This non fiction book was hard to put down. I recommend this book to any history buff looking for a fast read.
     
  9. martinsantos

    martinsantos Practically Family

    Messages:
    571
    Location:
    São Paulo, Brazil
    After a long time I'm back.

    Finished Catch-22 by Joseph Heller. Interesting, sometimes brilliant. In 1961 for sure it was fat in the fire showing everyone in war as crazy/stupid. Today I can't say so.
     
    Touchofevil likes this.
  10. Harp

    Harp I'll Lock Up

    Messages:
    5,295
    Location:
    Chicago, IL US
    Welcome back Martin. How is the Law ?



    .
     
  11. martinsantos

    martinsantos Practically Family

    Messages:
    571
    Location:
    São Paulo, Brazil
    Thanks, Harp!

    Going strong - ever with a persistent insight that this world (specially at courts) are getting mad. But that's our world, so let's go ahead.

     
  12. JeanLo

    JeanLo New in Town

    Messages:
    1
    Location:
    Santa Barbara
    Jurassic Park, again. Thinking about listening to one of the Lincoln Lawyers...
     
  13. Harp

    Harp I'll Lock Up

    Messages:
    5,295
    Location:
    Chicago, IL US
    Pulled Hamlet out this morning on the train. Shakespeare's inverted 16th C English replete with
    metaphorical license, puns, and diverse spectre serve literary caffeine to commuting.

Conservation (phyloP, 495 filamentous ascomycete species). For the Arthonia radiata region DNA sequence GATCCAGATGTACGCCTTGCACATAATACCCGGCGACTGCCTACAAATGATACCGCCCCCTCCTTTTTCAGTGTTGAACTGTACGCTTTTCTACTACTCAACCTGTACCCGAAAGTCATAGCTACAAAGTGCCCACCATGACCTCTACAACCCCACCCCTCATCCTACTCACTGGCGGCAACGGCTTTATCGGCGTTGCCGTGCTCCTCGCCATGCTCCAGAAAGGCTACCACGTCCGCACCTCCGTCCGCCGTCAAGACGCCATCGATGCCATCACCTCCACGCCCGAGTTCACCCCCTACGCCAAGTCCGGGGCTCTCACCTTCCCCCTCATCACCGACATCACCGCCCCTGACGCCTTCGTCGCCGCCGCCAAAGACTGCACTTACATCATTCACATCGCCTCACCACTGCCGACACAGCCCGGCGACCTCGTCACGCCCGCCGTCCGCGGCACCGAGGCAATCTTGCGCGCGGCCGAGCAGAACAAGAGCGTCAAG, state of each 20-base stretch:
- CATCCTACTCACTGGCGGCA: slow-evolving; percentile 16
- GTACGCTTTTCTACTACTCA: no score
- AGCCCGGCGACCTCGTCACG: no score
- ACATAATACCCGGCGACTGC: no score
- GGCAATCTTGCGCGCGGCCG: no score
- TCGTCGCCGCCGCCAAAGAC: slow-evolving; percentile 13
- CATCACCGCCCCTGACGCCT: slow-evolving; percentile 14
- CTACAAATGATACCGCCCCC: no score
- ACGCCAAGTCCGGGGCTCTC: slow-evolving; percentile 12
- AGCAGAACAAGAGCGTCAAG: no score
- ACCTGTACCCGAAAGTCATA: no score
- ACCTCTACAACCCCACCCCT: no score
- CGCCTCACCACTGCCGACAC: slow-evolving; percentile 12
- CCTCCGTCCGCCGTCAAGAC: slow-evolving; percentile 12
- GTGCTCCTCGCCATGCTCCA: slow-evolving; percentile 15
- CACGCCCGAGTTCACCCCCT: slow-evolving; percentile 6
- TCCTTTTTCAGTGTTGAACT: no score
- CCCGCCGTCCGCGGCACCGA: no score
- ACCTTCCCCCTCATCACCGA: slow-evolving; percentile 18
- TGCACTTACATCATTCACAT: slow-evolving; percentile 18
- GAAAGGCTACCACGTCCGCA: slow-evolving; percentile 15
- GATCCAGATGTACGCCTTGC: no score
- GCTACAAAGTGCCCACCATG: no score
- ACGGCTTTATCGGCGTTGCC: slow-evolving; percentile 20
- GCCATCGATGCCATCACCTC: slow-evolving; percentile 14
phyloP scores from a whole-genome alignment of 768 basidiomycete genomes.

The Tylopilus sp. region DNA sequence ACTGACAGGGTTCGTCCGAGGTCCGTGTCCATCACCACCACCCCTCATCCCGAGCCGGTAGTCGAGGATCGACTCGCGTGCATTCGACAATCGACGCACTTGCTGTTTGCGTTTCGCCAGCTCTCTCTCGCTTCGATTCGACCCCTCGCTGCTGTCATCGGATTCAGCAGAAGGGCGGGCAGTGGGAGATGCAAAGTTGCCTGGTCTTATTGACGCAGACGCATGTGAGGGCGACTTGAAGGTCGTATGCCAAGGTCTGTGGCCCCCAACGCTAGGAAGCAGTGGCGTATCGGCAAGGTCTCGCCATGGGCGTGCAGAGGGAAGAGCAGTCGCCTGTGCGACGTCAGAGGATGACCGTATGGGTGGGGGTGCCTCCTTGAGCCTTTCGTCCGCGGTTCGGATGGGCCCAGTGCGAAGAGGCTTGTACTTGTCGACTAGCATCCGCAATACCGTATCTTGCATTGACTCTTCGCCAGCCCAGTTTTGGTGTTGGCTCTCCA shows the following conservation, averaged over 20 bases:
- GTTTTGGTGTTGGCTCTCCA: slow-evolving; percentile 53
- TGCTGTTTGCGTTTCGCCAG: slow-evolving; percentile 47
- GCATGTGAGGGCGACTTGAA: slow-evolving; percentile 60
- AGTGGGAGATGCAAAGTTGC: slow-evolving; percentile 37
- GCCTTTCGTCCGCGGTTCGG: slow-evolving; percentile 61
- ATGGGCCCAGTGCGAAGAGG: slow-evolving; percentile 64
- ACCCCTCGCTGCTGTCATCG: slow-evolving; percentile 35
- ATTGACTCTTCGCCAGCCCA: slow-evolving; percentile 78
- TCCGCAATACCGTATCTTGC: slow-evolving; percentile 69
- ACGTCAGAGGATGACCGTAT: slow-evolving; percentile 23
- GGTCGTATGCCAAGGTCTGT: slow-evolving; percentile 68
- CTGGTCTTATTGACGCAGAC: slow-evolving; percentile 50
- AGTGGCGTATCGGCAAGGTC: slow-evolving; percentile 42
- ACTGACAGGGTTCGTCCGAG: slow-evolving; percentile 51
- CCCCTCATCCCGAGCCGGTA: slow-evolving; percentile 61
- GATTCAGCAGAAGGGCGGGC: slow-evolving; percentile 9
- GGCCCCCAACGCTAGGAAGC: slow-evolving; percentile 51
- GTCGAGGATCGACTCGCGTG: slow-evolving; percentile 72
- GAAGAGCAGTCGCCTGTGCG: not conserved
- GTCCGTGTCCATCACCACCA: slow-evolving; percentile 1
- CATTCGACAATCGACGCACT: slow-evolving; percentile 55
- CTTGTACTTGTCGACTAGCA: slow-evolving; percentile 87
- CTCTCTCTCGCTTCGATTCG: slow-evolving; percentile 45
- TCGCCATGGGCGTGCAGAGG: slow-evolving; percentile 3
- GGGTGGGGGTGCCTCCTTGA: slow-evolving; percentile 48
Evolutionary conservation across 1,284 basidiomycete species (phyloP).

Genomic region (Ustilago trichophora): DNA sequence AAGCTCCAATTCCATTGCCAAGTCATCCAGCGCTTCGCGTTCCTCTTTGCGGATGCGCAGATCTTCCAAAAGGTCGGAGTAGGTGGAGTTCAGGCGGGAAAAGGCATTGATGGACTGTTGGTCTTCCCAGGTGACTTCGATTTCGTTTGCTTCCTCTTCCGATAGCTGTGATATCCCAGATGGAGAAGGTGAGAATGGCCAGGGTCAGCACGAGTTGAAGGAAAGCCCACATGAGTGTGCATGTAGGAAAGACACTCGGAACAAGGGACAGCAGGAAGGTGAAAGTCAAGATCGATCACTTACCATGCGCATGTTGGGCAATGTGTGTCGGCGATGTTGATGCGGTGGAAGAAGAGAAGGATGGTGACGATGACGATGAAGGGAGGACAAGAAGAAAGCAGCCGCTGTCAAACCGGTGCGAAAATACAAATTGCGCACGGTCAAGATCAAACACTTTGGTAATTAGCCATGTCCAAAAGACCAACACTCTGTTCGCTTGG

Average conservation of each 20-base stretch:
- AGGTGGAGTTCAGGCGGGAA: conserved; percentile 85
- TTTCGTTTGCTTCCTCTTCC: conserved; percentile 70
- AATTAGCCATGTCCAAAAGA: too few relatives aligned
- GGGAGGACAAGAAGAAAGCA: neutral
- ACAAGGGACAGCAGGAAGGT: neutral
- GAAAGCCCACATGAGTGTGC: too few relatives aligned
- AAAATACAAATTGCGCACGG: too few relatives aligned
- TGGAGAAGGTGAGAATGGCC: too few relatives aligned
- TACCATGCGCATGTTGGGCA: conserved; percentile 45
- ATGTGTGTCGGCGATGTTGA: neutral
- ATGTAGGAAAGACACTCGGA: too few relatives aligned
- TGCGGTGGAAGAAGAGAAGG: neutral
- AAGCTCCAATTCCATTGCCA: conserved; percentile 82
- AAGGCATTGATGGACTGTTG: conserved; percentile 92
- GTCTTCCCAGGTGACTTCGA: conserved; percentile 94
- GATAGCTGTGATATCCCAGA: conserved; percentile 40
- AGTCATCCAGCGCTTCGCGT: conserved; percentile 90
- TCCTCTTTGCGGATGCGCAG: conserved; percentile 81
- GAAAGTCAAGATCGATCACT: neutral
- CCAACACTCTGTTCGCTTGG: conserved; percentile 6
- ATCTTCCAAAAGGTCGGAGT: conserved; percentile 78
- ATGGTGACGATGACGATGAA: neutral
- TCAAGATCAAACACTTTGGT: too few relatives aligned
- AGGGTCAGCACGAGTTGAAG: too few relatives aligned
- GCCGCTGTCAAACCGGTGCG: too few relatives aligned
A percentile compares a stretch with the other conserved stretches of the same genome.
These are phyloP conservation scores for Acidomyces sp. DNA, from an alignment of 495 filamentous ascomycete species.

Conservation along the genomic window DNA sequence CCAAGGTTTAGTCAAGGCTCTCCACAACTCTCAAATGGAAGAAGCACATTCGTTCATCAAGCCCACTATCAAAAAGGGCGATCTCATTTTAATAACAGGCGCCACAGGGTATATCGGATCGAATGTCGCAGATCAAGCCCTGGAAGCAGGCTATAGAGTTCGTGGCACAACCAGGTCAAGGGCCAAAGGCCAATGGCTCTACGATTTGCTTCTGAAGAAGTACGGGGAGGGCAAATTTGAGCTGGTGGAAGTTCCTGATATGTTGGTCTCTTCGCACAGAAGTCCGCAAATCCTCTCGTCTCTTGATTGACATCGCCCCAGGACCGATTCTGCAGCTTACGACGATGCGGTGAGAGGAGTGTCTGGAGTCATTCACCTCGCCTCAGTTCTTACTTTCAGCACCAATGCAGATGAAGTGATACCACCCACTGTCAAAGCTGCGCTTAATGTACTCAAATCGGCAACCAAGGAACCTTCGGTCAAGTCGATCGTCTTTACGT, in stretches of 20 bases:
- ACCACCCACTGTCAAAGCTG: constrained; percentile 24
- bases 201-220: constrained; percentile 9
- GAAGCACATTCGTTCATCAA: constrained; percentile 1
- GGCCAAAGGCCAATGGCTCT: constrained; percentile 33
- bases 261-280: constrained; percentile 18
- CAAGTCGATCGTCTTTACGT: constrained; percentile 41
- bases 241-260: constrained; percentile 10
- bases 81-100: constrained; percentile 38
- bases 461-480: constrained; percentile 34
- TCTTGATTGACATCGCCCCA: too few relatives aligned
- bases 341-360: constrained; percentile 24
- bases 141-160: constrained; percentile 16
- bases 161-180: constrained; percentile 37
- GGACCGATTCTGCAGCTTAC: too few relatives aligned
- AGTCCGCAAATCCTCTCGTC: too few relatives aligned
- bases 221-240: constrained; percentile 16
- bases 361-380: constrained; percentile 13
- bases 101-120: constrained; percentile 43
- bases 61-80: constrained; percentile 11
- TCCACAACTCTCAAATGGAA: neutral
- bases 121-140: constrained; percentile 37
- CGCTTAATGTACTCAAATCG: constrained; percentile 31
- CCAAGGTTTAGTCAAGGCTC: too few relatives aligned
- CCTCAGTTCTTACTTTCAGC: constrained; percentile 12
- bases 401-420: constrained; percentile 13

14. Fading Fast

    Fading Fast

    Messages:
    12,021
    Location:
    New York City
    About half way through the 600+ pages of "The Stories of John Cheever" and, while I'm enjoying them, I'm going to take a break, as they are all blending together in my head. They were not written and published to be read one after another, so it probably make sense to step away. I'll be back though as they are the perfect answer to the "I don't know that I want to read next and am not ready to make a big commitment" conundrum.
     
  15. martinsantos

    martinsantos Practically Family

    Messages:
    571
    Location:
    São Paulo, Brazil
    Tartarin of Tarascon, by Alphonse Daudet.

    At least here these novels are long forgotten, but around 1900 they were a big hit! Daudet is probably the only naturalism author with sense of humor.
     
  16. LizzieMaine

    LizzieMaine Bartender

    Didn't know what I wanted to read before bed last night so I did what I usually do -- took my glasses off and pulled a random book off the shelf. Turned out to be Wodehouse's "Brinkley Court," the Little,Brown 1934 edition of "Right Ho, Jeeves." If you're going to read a book chosen at random you could do a lot worse than select this one, the definitive tale of fish-faced newt-fancying orange-juice addict Gussie Fink-Nottle and his romance with the "weird what-you-may-call-it" Madeline Bassett. Spink-Bottle's speech before the assembled scholars of Market Snodsbury Grammar School remains a high point of English comic fiction.
     
  17. MisterCairo

    MisterCairo I'll Lock Up

    Messages:
    5,035
    Location:
    Gadshill, Ontario
    Away on temporary duty last week, I finished off Ian Rankin's latest Rebus mystery, In a House of Lies, as well as the latest Uhtred of Bebanburg novel from Bernard Cornwell, War of the Wolf.
     
  18. Julian Shellhammer

    Julian Shellhammer A-List Customer

    Messages:
    428
    Charlie and the Chocolate Factory. Had never read it before.
    And, in audio format, Fer-de-lance, the first Nero Wolfe book. Had read everything Wolfean a couple decades ago, and decided to enjoy it all over again.